It’s no magic act: Responsible children will turn into capable adults.
As parents, our job is to teach our kids how to care for themselves and others. So how do we do it? More chores? Less screen time? Here are six tasks we can implement into our children’s lives to help ease them into adolescence—and eventually adulthood.
And it just keeps getting easier! Make a checklist to help guide your children through the morning. Have your child prepare their own breakfast. Meals such as peanut butter toast, a bowl of cereal or a banana and yogurt are quick and easy for weekday mornings. Your child can also be responsible for packing their own homework, notes, pens and pencils into their backpacks.
Set an alarm
You can’t follow your child to college and wake them up every morning (fight the urge). Encourage your child to set an alarm for school. This small step will train them to be punctual and save you the morning hassle.
“It not you; it’s me.”
Children have the tendency to shift blame onto others. According to Kate Roberts, Ph.D., a Boston-based psychologist, children don’t understand that everyone makes mistakes, so they tend to blame others in order to avoid disapproval and negative consequences. As a parent, you can discuss the importance of owning up to mistakes with your children, and explain why honesty is so important. This valuable lesson will never age and will be one they’ll remember to apply in dealings with future workmates, friends and their spouse.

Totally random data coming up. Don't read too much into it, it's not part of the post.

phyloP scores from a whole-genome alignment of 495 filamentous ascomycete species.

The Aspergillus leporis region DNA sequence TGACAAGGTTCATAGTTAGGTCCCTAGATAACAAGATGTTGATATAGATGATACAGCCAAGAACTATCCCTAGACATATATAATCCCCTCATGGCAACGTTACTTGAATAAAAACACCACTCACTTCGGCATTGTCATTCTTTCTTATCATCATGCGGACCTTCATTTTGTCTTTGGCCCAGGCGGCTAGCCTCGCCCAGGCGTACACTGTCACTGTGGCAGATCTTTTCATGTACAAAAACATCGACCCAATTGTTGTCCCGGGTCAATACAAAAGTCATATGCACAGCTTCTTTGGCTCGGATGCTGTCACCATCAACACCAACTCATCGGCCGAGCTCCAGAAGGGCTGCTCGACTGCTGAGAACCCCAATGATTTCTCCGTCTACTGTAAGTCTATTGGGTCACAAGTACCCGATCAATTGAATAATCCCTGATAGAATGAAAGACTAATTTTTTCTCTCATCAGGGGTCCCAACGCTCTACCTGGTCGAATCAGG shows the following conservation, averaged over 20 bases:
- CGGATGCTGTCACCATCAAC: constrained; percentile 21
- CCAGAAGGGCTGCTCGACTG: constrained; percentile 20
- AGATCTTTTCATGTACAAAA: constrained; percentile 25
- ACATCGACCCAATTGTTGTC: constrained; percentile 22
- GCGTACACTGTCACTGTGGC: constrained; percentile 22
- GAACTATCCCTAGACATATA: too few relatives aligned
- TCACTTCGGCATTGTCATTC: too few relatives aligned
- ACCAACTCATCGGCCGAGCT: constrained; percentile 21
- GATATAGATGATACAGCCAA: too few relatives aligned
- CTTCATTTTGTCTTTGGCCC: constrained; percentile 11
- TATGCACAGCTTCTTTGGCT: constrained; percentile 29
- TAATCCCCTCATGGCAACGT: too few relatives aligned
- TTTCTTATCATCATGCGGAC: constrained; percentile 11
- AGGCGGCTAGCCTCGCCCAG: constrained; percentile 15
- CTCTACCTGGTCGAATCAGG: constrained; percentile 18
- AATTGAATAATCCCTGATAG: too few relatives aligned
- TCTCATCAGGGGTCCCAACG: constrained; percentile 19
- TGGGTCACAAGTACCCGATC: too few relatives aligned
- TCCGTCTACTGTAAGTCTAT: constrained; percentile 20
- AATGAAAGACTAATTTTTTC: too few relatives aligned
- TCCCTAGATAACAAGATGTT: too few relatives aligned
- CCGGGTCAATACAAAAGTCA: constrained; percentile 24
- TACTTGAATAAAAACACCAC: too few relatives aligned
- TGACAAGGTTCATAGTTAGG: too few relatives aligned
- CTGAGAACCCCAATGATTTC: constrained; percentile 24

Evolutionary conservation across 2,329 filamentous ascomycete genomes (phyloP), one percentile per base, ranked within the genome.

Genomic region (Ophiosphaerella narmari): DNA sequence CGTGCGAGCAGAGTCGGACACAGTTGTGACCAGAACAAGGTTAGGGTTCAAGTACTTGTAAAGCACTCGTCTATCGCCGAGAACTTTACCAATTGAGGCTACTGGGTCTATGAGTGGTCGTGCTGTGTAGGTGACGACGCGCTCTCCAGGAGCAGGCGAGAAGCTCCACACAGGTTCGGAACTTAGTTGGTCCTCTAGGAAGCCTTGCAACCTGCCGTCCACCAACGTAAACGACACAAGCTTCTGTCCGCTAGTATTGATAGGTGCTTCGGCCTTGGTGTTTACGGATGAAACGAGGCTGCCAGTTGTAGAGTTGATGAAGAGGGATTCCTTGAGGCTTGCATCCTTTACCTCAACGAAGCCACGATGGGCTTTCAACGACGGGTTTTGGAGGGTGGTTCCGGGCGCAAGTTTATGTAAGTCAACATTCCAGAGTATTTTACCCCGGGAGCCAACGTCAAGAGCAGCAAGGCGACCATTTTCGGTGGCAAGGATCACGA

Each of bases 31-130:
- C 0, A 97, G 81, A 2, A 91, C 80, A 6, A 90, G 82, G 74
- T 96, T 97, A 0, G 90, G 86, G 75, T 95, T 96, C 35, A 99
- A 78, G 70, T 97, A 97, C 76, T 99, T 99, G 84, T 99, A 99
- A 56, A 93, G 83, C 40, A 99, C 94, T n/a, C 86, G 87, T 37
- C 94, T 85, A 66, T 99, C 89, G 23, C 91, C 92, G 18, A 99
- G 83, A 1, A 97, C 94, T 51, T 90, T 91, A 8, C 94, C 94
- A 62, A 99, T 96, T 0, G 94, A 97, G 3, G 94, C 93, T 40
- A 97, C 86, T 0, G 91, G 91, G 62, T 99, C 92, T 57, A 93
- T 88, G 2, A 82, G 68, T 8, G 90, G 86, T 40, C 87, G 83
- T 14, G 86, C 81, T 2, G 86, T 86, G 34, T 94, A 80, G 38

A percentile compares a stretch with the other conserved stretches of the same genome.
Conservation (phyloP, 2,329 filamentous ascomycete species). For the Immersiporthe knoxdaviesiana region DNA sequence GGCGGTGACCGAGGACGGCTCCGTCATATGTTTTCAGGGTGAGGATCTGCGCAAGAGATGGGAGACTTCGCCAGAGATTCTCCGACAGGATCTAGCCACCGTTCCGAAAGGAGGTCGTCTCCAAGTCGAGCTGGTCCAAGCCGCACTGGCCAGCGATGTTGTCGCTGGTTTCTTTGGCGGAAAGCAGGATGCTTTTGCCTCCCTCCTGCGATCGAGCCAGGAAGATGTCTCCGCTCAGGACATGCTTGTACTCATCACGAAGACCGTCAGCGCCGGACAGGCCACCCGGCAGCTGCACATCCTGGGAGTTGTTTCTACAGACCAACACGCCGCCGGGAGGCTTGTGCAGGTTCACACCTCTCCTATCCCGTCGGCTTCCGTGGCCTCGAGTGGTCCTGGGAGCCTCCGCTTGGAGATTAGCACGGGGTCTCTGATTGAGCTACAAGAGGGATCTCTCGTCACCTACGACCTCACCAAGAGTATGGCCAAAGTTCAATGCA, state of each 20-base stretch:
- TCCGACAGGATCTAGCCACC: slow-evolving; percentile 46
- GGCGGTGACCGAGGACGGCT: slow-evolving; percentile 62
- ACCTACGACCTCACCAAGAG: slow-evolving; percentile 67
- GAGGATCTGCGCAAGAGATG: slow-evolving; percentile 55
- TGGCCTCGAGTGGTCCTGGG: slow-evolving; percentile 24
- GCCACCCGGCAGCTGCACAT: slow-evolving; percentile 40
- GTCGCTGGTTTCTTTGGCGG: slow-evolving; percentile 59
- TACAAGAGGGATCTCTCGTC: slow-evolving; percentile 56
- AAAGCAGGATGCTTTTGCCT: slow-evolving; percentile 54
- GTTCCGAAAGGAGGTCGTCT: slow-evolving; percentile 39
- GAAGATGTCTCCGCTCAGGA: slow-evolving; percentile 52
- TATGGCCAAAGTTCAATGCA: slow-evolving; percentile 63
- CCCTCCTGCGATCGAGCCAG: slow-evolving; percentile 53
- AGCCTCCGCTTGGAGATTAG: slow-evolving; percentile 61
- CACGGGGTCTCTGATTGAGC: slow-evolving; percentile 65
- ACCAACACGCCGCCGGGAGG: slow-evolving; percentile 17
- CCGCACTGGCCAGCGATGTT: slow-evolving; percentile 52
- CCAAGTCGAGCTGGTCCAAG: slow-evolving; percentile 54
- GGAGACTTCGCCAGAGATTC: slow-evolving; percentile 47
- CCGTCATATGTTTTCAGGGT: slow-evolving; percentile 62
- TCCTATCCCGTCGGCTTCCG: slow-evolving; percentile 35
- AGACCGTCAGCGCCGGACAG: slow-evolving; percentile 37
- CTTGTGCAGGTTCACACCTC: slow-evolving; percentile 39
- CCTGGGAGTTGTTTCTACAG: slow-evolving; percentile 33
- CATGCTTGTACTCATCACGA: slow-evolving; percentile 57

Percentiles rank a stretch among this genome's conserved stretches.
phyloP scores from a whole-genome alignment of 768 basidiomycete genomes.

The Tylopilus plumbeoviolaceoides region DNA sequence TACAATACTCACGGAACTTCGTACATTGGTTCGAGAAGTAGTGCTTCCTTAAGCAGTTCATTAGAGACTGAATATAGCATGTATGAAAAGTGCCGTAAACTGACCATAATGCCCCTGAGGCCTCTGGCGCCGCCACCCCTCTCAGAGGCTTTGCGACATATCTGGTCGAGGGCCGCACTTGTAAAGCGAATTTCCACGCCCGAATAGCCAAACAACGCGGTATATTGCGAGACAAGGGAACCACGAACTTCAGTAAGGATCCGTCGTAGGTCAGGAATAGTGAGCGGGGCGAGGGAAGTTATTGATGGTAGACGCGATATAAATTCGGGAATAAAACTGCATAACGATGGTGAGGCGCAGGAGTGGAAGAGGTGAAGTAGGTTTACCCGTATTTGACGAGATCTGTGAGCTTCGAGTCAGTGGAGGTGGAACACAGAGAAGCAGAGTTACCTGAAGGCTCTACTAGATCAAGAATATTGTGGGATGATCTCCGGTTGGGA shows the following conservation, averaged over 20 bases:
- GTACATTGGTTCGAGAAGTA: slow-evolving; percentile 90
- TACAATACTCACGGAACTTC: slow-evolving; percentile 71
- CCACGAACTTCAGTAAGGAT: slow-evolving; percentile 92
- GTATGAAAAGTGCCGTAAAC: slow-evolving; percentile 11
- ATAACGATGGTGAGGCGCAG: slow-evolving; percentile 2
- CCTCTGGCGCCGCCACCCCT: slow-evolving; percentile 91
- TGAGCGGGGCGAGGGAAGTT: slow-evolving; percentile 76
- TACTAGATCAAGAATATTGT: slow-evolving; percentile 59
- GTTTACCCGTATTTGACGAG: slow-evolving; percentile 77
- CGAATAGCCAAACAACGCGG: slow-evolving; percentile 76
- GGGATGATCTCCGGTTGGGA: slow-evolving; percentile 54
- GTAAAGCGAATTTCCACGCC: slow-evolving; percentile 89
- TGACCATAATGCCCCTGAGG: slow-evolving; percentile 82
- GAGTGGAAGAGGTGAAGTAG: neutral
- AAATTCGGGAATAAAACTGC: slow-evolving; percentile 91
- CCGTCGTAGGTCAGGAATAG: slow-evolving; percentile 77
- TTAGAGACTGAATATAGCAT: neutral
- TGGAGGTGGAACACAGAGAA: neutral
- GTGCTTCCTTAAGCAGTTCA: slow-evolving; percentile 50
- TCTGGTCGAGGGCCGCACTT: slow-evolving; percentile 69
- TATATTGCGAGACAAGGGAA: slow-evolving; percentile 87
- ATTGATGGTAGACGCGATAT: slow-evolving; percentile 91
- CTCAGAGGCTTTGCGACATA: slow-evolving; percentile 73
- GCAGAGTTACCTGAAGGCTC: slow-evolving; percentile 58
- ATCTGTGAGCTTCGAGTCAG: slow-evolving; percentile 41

What’s for dinner?
With a bit of safety training and some simple recipes, children can produce plateable meals that will surely improve over time. Set a new family rule: Children must cook one family dinner a week. As your children age, they will start to realize that cooking meals that taste good will elevate their social standing! It’s a win-win really.
Get a job.
Balancing school with work will teach teens the importance of prioritizing responsibilities and managing their time. Although they might not be too fond of this idea at first, there is a certain satisfaction that is only brought about by being able to buy something you want with your own hard-earned money. Learning to manage money is a life skill that everyone needs to have. Plus, it never hurts to have experience to add to your résumé.
“Can we get a pet?”
Kids who take care of pets learn what it feels like to have a living creature rely on them for food, water and the occasional walk. Caring for a pet teaches commitment and respect for life. Try saying “no” to that logic.